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Lesley Visser

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NEWS
April 4, 1993 | JOHN SCHEIBE, Times Staff Writer
It's 7 a.m. and Lesley Visser is on the phone from New York. CBS' go-to sports reporter has slowed her fast break to Monday night's men's NCAA basketball championship game to talk about her dream career in sportswriting and broadcasting. Visser, 39, who has covered punts, jump shots and fastballs with some of the best writers and announcers in the country for almost 20 years, is nearing the top of her game.
ARTICLES BY DATE
SPORTS
August 4, 2006 | LARRY STEWART
When CBS Sports reporter Lesley Visser first began covering the NFL for the Boston Globe at age 20, she was assigned to a New England Patriots game against the Pittsburgh Steelers at Three Rivers Stadium. Back then, female reporters weren't allowed into locker rooms. So she waited in the parking lot to interview Steelers quarterback Terry Bradshaw, poised with her pen and reporter's notebook. When Bradshaw spotted her, he grabbed her pen and pad, gave her an autograph and walked away.
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SPORTS
September 22, 1990
First CBS gave us Phyllis George. Then there was Jayne Kennedy and now Lesley Visser. Is ESPN the only network that can continually find credible female sports reporters? When Visser signed off the first NFL pregame show with "It's hammer time!" she wasn't kidding. She left my head pounding. MARK BERNSTEIN Los Angeles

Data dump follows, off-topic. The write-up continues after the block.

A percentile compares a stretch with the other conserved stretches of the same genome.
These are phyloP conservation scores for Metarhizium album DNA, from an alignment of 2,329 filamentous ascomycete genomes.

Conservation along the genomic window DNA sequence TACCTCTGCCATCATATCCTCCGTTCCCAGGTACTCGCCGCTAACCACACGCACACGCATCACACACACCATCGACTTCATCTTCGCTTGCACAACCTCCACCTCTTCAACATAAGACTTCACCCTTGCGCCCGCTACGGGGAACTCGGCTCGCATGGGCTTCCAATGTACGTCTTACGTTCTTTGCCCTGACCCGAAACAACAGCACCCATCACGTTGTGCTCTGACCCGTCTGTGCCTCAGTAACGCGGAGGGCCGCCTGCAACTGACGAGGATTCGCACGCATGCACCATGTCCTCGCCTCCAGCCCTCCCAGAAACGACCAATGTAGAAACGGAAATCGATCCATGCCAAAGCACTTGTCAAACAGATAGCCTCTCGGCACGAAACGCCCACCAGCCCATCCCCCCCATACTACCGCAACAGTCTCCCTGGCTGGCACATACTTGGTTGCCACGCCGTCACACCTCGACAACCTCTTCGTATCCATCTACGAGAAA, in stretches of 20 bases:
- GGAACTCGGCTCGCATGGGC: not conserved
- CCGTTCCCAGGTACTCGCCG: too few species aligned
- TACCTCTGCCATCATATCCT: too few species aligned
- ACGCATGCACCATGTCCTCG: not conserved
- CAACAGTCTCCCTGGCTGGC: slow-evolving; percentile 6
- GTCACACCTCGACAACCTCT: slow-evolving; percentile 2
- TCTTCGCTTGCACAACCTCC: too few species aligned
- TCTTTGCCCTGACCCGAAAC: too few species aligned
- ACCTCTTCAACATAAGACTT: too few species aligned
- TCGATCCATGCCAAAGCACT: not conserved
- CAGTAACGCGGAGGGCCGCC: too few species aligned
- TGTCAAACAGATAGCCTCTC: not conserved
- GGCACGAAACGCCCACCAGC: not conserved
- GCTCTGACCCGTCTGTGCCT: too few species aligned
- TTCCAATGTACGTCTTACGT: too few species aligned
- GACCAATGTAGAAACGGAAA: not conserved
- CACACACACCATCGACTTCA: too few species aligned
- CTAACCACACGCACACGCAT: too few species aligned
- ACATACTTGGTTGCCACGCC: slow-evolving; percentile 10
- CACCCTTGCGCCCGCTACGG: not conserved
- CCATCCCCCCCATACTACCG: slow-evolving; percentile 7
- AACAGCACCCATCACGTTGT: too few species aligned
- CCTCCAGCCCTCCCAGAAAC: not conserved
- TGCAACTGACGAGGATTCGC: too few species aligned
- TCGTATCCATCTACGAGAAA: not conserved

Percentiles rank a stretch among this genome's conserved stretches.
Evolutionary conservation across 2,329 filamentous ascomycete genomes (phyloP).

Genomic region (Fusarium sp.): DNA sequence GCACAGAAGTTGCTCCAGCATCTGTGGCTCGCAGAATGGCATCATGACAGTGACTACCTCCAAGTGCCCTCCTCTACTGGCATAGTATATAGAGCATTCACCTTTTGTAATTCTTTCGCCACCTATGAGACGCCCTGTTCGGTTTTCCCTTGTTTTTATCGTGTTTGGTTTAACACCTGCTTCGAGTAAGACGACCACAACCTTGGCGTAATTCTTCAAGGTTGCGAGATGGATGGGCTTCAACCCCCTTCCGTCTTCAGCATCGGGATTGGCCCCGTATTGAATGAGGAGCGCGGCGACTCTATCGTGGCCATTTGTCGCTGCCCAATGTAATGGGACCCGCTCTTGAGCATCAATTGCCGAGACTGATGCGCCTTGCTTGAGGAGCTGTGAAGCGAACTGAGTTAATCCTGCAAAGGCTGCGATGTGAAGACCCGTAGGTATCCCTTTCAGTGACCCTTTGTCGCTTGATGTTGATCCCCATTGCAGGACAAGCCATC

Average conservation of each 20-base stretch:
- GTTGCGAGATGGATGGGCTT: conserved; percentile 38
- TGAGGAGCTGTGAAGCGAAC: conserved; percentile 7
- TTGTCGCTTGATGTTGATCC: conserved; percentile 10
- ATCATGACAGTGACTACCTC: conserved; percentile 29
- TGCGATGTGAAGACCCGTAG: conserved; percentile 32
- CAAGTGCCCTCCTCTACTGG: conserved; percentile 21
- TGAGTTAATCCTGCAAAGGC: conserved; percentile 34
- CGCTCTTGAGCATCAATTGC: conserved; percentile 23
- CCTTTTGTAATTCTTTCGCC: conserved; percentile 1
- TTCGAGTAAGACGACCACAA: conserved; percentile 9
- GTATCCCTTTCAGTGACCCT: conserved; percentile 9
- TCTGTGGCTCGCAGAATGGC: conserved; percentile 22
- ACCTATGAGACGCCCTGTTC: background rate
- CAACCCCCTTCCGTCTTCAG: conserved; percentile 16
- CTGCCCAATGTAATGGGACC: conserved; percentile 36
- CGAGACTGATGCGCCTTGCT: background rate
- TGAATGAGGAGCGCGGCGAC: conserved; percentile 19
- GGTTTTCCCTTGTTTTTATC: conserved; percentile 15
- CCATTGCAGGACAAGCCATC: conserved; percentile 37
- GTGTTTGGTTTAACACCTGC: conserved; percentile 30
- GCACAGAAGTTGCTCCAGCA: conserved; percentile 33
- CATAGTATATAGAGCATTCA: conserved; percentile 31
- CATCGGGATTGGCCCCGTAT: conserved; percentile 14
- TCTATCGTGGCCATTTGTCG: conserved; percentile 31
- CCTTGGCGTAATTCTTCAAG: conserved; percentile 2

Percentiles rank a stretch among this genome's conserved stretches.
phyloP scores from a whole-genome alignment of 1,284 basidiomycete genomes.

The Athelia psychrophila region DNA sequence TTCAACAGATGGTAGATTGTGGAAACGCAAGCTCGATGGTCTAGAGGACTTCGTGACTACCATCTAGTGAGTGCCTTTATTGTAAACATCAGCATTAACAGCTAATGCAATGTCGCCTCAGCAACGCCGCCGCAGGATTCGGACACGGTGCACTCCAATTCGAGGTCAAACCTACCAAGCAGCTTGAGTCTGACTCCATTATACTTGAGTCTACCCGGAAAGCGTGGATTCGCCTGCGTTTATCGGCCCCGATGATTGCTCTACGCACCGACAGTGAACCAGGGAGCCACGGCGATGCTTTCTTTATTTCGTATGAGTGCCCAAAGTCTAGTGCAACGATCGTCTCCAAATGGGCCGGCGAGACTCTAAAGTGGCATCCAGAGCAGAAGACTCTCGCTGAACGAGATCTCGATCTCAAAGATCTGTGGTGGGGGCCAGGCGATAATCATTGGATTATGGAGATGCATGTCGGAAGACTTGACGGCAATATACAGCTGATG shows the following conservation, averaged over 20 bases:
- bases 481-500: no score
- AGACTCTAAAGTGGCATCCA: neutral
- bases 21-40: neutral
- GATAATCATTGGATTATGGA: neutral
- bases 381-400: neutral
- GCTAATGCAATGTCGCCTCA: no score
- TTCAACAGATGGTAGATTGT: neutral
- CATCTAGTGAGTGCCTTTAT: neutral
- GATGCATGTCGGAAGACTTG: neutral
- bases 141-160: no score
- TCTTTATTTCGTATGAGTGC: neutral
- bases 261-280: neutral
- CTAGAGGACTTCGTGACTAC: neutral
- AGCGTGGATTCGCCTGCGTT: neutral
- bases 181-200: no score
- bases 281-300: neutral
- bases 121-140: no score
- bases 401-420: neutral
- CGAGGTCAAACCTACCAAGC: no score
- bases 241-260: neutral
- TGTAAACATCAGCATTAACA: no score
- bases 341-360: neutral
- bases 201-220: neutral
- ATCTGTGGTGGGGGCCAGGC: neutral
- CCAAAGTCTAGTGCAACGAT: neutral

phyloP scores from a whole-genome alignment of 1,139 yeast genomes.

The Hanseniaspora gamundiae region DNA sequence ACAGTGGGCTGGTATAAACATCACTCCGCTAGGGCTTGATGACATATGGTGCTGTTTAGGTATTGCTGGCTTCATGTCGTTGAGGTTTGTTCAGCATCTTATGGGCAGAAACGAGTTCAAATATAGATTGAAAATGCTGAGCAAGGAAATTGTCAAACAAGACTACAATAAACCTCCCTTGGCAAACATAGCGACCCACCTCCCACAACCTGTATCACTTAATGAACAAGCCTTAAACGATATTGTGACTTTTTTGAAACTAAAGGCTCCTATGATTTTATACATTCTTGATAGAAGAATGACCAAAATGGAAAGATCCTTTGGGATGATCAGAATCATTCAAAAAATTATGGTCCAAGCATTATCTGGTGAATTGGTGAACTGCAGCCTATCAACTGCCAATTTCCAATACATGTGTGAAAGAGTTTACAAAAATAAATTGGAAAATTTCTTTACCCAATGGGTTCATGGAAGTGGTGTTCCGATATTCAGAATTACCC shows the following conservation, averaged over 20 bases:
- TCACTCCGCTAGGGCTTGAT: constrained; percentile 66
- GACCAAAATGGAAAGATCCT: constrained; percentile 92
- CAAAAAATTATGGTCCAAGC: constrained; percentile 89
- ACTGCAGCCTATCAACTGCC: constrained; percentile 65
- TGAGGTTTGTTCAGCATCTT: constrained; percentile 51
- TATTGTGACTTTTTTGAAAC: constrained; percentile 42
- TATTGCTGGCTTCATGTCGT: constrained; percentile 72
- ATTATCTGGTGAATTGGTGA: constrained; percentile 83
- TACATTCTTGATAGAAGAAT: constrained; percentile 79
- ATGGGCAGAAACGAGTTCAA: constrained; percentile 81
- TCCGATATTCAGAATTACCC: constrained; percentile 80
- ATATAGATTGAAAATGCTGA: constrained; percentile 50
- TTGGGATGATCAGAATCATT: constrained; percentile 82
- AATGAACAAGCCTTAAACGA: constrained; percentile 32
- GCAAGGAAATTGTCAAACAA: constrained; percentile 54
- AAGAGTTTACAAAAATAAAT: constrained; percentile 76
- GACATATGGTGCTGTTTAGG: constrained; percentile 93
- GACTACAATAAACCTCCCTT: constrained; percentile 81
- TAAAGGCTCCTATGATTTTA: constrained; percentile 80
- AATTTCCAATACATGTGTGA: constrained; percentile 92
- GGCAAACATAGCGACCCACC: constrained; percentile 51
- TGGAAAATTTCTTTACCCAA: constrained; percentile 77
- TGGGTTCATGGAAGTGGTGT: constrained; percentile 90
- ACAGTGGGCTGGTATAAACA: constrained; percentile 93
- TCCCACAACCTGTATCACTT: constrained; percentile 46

SPORTS
August 9, 2000 | LARRY STEWART
Lesley Visser is returning to CBS, the network she left seven years ago for ESPN and ABC. CBS announced Tuesday that Visser has been added to "The NFL Today" crew as a feature reporter and that she will cover U.S. Open tennis and college basketball as well. She also will do some work for CBS News. Visser served as a sideline reporter on "Monday Night Football" for the last three years.
SPORTS
August 9, 2000 | LARRY STEWART
Lesley Visser is returning to CBS, the network she left seven years ago for ESPN and ABC. CBS announced Tuesday that Visser has been added to "The NFL Today" crew as a feature reporter and that she will cover U.S. Open tennis and college basketball as well. She also will do some work for CBS News. Visser served as a sideline reporter on "Monday Night Football" for the last three years.
SPORTS
August 4, 2006 | LARRY STEWART
When CBS Sports reporter Lesley Visser first began covering the NFL for the Boston Globe at age 20, she was assigned to a New England Patriots game against the Pittsburgh Steelers at Three Rivers Stadium. Back then, female reporters weren't allowed into locker rooms. So she waited in the parking lot to interview Steelers quarterback Terry Bradshaw, poised with her pen and reporter's notebook. When Bradshaw spotted her, he grabbed her pen and pad, gave her an autograph and walked away.
SPORTS
December 19, 1993 | MIKE DOWNEY
Some people who waste their Sunday mornings watching football must be pretty upset by the announcement that, beginning in 1994, the Fox television network will be responsible for the broadcasting of National Football Conference games and, more to the point, CBS won't. Doesn't bother me a bit. In fact, I'm very pleased. Fox is a new network with new ideas. The last new idea CBS had was to baste John Madden's turkey. Fox is also a fairly radical network.
SPORTS
August 6, 1993 | LARRY STEWART
Lesley Visser, as she talked from her New York apartment, was excited about this weekend. "I can't tell you how much I'm looking forward to sitting up and watching Sunday's game," Visser said. She was talking about an NFL exhibition between the Detroit Lions and Dallas Cowboys at London's Wembley Stadium. And even though it will be televised by CBS, and her "NFL Today" colleagues Greg Gumbel and Terry Bradshaw will be calling the game, that isn't what has her excited. It's sitting up.